Update: Igloos at La Vetta are staying up (at least for now)
This story has been updated. See the post below.
Reservations for La Vetta's rooftop igloos are being put on ice due to what the city has determined to be a building code violation. The propane-heated igloos — with 270 degree views of Rochester's skyline — had become a popular outdoor attraction since going up in November.
"This is literally breaking our hearts to post, but we will not be allowed to have igloos on our roof," said Bruce Paine, the restaurant's general manager, in a post Wednesday on Facebook. "Our rooftop is twenty feet too high in elevation to have these types of structures on it."
Paine is referring to a building code that limits structures, like his igloos, from being on buildings taller than 55 feet. La Vetta's rooftop reaches 75 feet.
The Rochester Fire Department first began looking into the igloos last Thursday after receiving an anonymous complaint. Paine believes the tip was made by an individual with an "ax to grind" with the business.
After investigating, the department determined they did not meet fire code.
"Membrane structures typically require a permit through the Fire Department, and are required to meet Fire Code," said Anissa Hollingshead, the city's communication director, in an email. "As they are, it sounds like the material of the igloos does not meet Fire Code requirements. The use of heaters, and especially propane tanks on the roof, is also problematic."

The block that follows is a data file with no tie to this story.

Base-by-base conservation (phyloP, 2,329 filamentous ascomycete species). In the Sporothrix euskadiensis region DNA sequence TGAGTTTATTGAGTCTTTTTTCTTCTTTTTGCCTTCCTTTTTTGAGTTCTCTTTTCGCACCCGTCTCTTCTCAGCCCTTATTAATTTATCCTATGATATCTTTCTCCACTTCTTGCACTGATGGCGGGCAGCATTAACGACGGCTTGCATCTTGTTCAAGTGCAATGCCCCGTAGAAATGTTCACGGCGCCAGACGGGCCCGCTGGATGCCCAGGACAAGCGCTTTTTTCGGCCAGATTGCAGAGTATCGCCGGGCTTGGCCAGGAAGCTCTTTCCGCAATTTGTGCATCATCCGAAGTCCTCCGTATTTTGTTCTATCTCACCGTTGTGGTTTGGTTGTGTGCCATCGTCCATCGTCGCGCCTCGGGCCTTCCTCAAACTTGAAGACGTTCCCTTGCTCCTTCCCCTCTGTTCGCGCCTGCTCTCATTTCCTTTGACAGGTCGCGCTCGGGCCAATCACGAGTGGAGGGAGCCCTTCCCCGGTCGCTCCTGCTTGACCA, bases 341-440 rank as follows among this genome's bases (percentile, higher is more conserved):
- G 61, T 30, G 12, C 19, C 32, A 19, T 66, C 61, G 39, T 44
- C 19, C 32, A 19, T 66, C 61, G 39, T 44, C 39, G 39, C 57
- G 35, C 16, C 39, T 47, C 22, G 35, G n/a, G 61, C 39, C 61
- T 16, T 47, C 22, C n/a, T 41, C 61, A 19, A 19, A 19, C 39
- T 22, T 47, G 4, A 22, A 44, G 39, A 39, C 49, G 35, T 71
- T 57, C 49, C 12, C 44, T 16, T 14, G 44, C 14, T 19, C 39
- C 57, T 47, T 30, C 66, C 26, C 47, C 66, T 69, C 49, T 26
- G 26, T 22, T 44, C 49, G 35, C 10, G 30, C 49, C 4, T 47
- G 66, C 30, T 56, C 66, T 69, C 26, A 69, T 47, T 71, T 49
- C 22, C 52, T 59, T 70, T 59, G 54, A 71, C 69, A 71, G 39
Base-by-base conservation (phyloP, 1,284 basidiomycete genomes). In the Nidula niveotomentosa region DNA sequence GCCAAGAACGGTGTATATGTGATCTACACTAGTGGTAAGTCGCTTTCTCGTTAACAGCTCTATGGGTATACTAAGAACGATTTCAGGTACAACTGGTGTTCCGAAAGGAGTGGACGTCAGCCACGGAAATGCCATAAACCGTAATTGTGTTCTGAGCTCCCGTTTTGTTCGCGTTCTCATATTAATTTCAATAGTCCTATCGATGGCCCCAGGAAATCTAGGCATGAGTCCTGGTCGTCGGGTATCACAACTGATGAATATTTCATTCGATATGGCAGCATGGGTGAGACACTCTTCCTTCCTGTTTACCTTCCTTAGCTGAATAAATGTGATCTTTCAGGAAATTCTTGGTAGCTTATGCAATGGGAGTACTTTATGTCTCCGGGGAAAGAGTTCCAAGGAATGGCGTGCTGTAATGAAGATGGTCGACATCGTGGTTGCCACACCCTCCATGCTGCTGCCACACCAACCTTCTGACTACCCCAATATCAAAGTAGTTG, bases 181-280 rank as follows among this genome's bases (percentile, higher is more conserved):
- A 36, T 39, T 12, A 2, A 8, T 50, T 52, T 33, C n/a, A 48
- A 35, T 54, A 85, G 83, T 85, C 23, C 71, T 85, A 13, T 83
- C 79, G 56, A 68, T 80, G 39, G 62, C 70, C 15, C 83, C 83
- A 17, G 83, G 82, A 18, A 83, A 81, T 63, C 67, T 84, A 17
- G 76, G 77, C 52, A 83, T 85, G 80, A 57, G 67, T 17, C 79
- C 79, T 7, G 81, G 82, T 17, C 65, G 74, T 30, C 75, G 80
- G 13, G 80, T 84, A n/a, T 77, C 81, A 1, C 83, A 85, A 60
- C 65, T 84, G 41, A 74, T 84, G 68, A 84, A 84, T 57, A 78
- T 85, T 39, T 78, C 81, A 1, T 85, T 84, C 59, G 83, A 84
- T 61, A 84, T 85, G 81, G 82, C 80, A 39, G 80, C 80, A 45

The fire inspector was able to work with the restaurant to ensure they could continue with their New Years's Eve activities. To comply, La Vetta installed smaller, one-ounce propane tanks designed for closed spaces.
"When it's about public safety," said Paine, "I get it."
From there, however, city officials noticed another issue: the igloos did not comply with building code. Paine is now in contact with the city's building safety director, Randy Johnson, to determine possible paths forward.
"We received so much support the first time they were taken away and couldn’t have been more grateful," said Paine, adding that they will continue to think of other ways to use the igloos, including possibly bringing them down to the ground-level Terza patio.
Citing a conversation with Johnson, Hollingshead noted while there are "concerns and requirements that need to be met," no one from the city "has actively sent a cease and desist letter or any such thing to the business."
"They are trying to figure out how to work with them on what is possible at this point now that the City is aware of what is going on, and can work with the owners on the requirements," said Hollingshead.
Meantime, an online petition to "Save the rooftop bubbles!!!" created by Josh Grebin has more than 1,200 signatures as of this writing (12:45 PM).
Update on 1.8.18:
To our community,
Here we go! We are open for service starting this evening. So many have reached out in support of this idea and have expressed care for finding a way. Our officials and fire department have as well. Are we safe? Yes! Another location just passed their inspection this past week using the exact same materials, heaters, and propane that we are using. We do need to find a solution for our location. While we find that solution, we are allowed to be open so I am not sacrificing any more jobs and income for more members of our community.
Thank you from the bottom of our hearts as this really has been a story to tell. WE ARE OPEN! I can’t guarantee that there will not be any more surprises and we may have a couple days of construction at some point. If you had a previous reservation from tonight (1/8) through March, it will be honored without even calling.
Bruce and Team Terza:LaVetta
Follow Sean on Twitter.
Cover photo by Med City Beat